Don’t spend your life waiting for the weekend

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Ever have the Monday blues? Or even worse, the Sunday-in-anticipation-of-Monday blues?

If not, I commend and envy you. For the rest of us, let’s admit that the workweek lifestyle sucks — “living for the weekend” may be a good subject for a country song, but it’s a bad way to live your life.

The monday blues have been on my mind a lot the past few years. Even though I’ve had fulfilling jobs, deep down I still felt excited to clock out on Friday and anxious about returning to the office on Monday. The worst part is that the more I talked to friends and colleagues about their work, the more I got the feeling that living for the weekend was normal. *Shudder*.

It was tough to admit to myself that I wasn’t where I needed to be. It was even tougher to leave in search of my passion. Figuring out your passion is way harder than anybody seems to admit — especially if you already have a good job. For most of us, getting there takes experimentation, and experimentation is risky by definition.

All I knew breaking out of my monday-blues cycle was that I wanted to do something that satisfied three criteria:

  1. Keep my mind off of Fridays and make me excited for Mondays
  2. Always have something to learn
  3. Have something I could passionately work on for the rest of my life

While I can’t say I’ve found nirvana or the purpose of life, I’m happy to say I’ve found something that makes me excited when I wake up on Mondays: programming.

As some of you know, I’ve been going through an immersive software engineering program called Hack Reactor. There was not a single morning that I dreaded going to Hack Reactor even though I knew I’d be coding for the next 12 hours. In fact, I got a burst of energy just thinking about the day ahead. There’s something magical about doing something because you want to do it rather than because you have to.

That’s what coding has become for me.

The lows of programming

Despite how much I’ve grown to love programming, it definitely has its lows. Here’s a few of the challenges I’ve worked through:

  • It’s incredibly challenging and you always feel uncomfortable. Naturally, this makes it incredibly easy to give up. After all, no one likes feeling incapable.
  • It can get pretty darn frustrating sometimes. You can sit there for hours fixing a tiny little bug or getting a tiny little feature to work. You get lost in rabbit holes and have to dig your way out. You feel guilty for not being “productive” during the time that you’re dealing with bugs or merge conflicts or the millions of side problems that always come up.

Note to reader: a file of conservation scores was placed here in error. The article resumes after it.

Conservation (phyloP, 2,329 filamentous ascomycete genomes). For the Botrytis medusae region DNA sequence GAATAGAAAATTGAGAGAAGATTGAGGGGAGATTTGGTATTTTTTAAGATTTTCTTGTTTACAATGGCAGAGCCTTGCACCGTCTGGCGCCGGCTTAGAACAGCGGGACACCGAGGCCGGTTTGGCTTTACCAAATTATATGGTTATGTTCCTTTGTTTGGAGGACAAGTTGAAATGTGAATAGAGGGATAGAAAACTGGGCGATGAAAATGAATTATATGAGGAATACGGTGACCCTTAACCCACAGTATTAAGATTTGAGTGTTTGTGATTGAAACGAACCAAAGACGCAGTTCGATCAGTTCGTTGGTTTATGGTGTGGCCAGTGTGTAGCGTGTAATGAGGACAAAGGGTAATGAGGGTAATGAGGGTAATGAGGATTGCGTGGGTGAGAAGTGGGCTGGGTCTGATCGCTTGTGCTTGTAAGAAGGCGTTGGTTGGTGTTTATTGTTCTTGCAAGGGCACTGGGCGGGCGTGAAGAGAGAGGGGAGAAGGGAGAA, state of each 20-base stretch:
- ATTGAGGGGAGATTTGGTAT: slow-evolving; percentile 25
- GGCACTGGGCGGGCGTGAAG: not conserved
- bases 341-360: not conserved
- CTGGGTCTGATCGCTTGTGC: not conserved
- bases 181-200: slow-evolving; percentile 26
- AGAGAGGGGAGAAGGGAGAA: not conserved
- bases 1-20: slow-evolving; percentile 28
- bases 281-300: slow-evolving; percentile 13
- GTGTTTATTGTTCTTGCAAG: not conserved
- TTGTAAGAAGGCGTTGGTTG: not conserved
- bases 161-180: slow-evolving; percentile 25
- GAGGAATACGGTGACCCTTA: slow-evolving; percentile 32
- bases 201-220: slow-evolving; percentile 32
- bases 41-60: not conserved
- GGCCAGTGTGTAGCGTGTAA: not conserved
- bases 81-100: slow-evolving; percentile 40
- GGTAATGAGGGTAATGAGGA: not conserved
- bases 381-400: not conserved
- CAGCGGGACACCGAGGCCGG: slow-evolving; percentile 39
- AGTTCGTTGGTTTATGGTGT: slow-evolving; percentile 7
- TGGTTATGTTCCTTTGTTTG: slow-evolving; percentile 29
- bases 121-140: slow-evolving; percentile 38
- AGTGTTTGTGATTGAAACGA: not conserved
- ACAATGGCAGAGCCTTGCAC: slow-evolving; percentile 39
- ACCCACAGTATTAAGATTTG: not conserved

• You spend a ton of time on things that feel annoying (e.g. git, build process, documentation, etc.) but are still necessary and important. There’s a lot more to the process of building something that just spitting out code. And you just have to accept that it’s part of the process.
  • There are ALWAYS people who are 100x better than you. Always. You have to be ready to swallow your ego.
  • It’s extremely fast-paced and there’s a constant influx of new things to learn.

Overall, it’s the fact that these lows haven’t discouraged me that has encouraged me to keep leveling up my programming skills — turning what started as a side project into a full-time education, then a full-time career. I simply love programming.

I hope that readers going through similar growing pains know that they are not alone. Few of us are born knowing what our passion is, and figuring it out is a journey. I may not be there yet, but I believe that by refusing to settle and following my curiosities I will keep getting better.

Hack Reactor update

I’d like to close today’s post with my updated diagram. Six whole weeks at Hack Reactor! Hard to believe how much I’ve learned, yet it still feels like I have an infinite amount of things I want to learn:

What’s next

Week 6 concludes the “junior” portion of the program and for the next six weeks, everything is project based. So this also concludes my weekly updates.

But don’t worry, I’m not going anywhere. I have many more topics I’d like explore in writing over the next six weeks and beyond… So stay tuned! Especially if you like technical web development posts :)

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Why am I sharing my travel stories?

Founder & CEO of TruStory. I have a passion for understanding things at a fundamental level and sharing it as clearly as possible.

Preethi Kasireddy
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